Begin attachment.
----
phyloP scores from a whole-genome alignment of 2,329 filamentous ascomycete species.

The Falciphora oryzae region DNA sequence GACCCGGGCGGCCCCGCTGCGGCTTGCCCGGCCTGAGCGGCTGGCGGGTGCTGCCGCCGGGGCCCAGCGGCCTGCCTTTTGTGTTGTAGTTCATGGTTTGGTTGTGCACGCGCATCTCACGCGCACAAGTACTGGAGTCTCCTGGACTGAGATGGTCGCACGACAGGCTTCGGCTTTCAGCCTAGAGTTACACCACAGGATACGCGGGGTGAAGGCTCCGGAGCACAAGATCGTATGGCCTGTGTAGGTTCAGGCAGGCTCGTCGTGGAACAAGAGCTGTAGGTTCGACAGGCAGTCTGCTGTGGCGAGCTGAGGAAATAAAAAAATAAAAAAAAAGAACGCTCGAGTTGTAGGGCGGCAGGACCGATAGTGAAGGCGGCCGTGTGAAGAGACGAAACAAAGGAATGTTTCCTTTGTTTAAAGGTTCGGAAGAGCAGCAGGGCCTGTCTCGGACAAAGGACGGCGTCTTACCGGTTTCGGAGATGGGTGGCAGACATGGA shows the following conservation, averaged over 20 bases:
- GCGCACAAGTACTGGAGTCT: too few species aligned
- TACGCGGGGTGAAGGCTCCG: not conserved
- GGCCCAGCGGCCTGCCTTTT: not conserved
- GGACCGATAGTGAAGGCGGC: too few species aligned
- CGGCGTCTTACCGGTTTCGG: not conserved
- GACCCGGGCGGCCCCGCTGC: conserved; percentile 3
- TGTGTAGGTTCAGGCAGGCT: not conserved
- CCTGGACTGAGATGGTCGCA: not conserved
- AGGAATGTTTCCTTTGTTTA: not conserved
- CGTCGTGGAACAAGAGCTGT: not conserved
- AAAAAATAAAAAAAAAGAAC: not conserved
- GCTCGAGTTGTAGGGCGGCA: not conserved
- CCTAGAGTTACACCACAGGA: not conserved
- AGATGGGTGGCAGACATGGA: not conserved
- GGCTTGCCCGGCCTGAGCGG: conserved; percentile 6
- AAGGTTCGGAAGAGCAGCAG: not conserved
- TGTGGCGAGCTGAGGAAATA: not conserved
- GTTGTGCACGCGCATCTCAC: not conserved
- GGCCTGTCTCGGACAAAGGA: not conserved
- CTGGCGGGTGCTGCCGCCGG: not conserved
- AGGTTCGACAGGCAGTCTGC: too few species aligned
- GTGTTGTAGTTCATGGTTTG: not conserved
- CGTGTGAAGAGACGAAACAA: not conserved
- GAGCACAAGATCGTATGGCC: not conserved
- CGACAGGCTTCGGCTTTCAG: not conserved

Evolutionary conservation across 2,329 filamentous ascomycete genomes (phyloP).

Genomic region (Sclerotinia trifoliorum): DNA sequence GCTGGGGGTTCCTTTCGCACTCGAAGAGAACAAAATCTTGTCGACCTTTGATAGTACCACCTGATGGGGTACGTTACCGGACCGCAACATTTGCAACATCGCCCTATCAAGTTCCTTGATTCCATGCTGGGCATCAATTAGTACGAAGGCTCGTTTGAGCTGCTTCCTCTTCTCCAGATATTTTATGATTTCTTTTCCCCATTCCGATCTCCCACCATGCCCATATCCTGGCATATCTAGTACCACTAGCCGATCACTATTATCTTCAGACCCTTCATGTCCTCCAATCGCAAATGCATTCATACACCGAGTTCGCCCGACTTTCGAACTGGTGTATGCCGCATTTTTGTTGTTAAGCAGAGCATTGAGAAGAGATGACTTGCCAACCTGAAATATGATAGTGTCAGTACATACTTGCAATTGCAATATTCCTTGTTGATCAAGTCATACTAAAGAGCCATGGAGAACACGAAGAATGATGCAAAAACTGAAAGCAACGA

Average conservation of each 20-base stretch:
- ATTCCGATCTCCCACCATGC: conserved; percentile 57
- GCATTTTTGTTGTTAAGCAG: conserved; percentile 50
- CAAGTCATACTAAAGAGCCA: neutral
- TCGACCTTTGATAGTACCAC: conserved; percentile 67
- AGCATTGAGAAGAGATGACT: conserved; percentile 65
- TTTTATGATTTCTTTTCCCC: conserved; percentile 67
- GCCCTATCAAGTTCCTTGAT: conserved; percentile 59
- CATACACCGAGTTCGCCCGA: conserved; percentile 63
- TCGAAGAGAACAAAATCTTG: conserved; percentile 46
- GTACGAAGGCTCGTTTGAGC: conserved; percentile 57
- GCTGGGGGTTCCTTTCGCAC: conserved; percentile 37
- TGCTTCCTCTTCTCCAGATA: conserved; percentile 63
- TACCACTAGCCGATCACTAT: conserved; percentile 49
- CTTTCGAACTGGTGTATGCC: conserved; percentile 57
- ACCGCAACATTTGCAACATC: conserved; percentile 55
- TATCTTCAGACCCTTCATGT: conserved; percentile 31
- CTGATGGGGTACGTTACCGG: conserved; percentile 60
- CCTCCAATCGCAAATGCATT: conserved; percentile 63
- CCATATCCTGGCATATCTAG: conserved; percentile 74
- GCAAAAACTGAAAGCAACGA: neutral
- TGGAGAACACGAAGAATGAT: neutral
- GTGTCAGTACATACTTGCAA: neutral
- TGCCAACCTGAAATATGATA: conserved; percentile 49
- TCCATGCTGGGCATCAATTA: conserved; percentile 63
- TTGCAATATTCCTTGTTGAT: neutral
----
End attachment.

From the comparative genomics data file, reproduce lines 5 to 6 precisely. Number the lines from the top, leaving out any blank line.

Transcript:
- GGCCCAGCGGCCTGCCTTTT: not conserved
- GGACCGATAGTGAAGGCGGC: too few species aligned